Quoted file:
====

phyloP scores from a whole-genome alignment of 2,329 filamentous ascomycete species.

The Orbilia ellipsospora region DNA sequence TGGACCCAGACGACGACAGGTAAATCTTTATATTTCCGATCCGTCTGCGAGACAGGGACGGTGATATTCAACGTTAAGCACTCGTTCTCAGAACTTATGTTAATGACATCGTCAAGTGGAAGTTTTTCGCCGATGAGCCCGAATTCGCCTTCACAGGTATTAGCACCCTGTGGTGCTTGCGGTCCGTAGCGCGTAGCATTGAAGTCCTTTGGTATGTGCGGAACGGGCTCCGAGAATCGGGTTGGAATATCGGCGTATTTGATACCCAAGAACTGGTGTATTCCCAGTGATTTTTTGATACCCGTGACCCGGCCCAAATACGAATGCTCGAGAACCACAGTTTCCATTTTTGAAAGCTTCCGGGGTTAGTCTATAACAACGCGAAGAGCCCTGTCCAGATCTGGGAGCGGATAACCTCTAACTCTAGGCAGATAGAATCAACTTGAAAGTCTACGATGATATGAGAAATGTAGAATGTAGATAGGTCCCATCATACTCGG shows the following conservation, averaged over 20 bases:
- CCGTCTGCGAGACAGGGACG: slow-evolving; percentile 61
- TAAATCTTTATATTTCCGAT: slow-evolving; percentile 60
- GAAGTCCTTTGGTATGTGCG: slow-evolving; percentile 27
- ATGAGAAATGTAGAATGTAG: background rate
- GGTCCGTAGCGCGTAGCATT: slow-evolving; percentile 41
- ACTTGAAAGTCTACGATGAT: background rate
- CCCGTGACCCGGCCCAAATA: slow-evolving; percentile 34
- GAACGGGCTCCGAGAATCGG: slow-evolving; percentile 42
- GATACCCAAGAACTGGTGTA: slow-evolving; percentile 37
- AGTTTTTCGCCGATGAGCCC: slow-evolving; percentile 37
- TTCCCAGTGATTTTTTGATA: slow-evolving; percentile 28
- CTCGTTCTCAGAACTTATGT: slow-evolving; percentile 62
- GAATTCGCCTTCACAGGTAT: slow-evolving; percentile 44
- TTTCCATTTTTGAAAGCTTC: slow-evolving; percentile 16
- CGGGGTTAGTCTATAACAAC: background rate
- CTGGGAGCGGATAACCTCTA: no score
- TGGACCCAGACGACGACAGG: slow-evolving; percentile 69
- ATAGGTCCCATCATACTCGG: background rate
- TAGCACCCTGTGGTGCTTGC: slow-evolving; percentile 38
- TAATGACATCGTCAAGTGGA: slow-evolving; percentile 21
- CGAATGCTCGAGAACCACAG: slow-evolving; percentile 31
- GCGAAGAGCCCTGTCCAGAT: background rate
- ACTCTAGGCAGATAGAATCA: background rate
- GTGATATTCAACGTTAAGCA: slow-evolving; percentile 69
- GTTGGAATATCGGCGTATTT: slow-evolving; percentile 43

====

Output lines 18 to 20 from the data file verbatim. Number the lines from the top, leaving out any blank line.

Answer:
- CTGGGAGCGGATAACCTCTA: no score
- TGGACCCAGACGACGACAGG: slow-evolving; percentile 69
- ATAGGTCCCATCATACTCGG: background rate